The mean preoperative ODI was 48.6, and the mean postoperative reduction in ODI was 24.1. The mean preoperative VAS score was 7.7 with a mean postoperative decrease of 5.2. There were 311 reported complications for 815 patients (38%) and 5 deaths for 659 patients (< 1%).
Elderly patient outcomes were inconsistent in the published studies. Overall, most elderly patients obtained favorable outcomes with low operative mortality following surgery for adult spinal deformity 1).
The growth of these complex deformity procedures is partially driven by the poor ability of nonoperative management of ASD to improve pain and function. A recent study of adult patients with scoliosis treated using non- operative techniques found that there were no significant improvements in any of the health-related quality of life (HRQOL) outcome measures over the evaluation period 2).
Op treatment for ASD can provide significant improvement of HRQL measures at min 2-year follow-up. In contrast, nonop treatment appears to at best maintain presenting levels of pain and disability 3).
Poor HRQOL uniformly determined operative treatment for ASD. Spinal deformities differed between age groups. Younger OP had larger scoliosis but similar spinopelvic alignment (SPA) and sagittal vertical axis (SVA) than nonoperatively (NON). Older OP had similar scoliosis but worse SVA than NON. Age associated differences for poor HRQOL must be considered when evaluating ASD patients 4).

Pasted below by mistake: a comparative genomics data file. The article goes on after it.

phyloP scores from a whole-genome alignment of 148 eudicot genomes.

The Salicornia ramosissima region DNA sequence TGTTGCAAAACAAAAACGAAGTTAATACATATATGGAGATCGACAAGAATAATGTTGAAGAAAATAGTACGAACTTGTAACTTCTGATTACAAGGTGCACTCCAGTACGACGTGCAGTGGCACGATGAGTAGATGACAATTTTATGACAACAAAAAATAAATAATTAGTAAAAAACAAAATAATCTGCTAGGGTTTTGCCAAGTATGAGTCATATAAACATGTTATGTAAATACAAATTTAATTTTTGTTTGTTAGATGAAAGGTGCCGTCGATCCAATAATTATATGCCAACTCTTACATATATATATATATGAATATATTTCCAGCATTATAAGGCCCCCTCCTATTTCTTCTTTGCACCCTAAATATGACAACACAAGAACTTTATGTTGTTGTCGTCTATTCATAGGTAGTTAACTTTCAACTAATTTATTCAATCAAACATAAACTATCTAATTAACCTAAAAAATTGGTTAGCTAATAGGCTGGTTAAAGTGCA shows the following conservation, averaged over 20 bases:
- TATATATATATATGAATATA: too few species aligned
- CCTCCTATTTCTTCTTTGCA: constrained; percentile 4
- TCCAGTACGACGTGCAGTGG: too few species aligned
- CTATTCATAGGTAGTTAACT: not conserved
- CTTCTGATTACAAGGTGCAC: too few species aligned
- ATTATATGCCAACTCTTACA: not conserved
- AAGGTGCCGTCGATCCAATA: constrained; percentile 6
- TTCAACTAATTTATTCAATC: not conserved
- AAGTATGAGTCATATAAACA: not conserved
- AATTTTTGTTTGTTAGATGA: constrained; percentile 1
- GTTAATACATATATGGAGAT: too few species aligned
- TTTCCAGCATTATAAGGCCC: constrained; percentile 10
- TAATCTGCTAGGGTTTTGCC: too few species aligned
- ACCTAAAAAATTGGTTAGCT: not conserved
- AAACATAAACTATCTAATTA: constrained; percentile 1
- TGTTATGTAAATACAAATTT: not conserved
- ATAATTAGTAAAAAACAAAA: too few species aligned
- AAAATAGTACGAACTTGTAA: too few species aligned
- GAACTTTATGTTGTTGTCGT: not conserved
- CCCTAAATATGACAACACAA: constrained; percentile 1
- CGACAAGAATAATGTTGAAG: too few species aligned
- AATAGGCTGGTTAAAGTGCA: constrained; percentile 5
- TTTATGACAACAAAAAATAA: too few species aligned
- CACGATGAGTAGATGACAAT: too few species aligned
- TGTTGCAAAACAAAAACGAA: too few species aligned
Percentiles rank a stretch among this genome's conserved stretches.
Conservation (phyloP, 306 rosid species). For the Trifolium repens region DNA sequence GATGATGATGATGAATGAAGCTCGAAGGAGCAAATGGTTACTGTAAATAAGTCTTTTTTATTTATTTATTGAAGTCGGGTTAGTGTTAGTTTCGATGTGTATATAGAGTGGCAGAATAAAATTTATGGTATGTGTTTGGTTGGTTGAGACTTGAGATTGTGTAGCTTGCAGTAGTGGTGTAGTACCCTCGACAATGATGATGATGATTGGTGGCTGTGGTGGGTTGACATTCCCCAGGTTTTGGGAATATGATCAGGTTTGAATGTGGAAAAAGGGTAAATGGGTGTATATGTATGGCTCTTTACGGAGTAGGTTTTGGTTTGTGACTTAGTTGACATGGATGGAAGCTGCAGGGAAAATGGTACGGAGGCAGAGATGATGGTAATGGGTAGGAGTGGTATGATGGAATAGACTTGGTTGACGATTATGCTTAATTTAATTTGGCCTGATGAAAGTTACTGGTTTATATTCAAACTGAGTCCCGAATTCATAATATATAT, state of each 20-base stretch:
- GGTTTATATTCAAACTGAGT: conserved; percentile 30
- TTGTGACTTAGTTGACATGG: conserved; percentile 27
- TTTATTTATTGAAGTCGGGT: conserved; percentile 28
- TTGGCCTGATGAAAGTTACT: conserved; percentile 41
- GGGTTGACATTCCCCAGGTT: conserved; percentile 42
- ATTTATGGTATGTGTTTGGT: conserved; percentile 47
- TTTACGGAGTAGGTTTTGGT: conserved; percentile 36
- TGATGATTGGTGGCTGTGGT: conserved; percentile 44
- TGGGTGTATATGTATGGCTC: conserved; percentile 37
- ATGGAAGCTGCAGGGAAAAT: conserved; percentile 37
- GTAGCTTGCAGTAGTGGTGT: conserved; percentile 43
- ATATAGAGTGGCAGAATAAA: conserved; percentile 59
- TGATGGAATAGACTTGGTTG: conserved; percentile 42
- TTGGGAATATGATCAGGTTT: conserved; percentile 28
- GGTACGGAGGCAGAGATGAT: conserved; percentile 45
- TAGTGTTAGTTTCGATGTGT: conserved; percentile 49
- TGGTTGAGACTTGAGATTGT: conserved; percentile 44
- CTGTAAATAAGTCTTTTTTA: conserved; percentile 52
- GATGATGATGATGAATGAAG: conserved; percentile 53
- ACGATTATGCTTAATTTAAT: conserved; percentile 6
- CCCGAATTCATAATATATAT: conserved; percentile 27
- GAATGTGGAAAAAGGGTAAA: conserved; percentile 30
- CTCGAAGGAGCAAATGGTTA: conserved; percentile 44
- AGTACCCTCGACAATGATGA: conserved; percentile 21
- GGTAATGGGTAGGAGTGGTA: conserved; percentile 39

High prevalence of residual cervical spine deformity (CD) has been identified after surgical treatment of adult spinal deformity. Development of new onset CD is less understood and its clinical impact unclear.
A total of 47.7% of patients without preoperative CD developed new onset postoperative CD after thoracolumbar surgery. Independent predictors of new onset CD at 2 years included diabetes, higher preoperative T1 slope minus cervical lordosis, and ending instrumentation above T4. Significant improvements in health-related quality of life scores occurred despite the development of postoperative CD 5).
For elderly patients with ASD, osteoporosis increases the risk of revision surgery, while BMP use decreases the risk. Other comorbidities were not found to be significant predictors of long-term revision rates. It is expected that within 5 years following the index procedure, over 30% of patients will require revision surgery 6).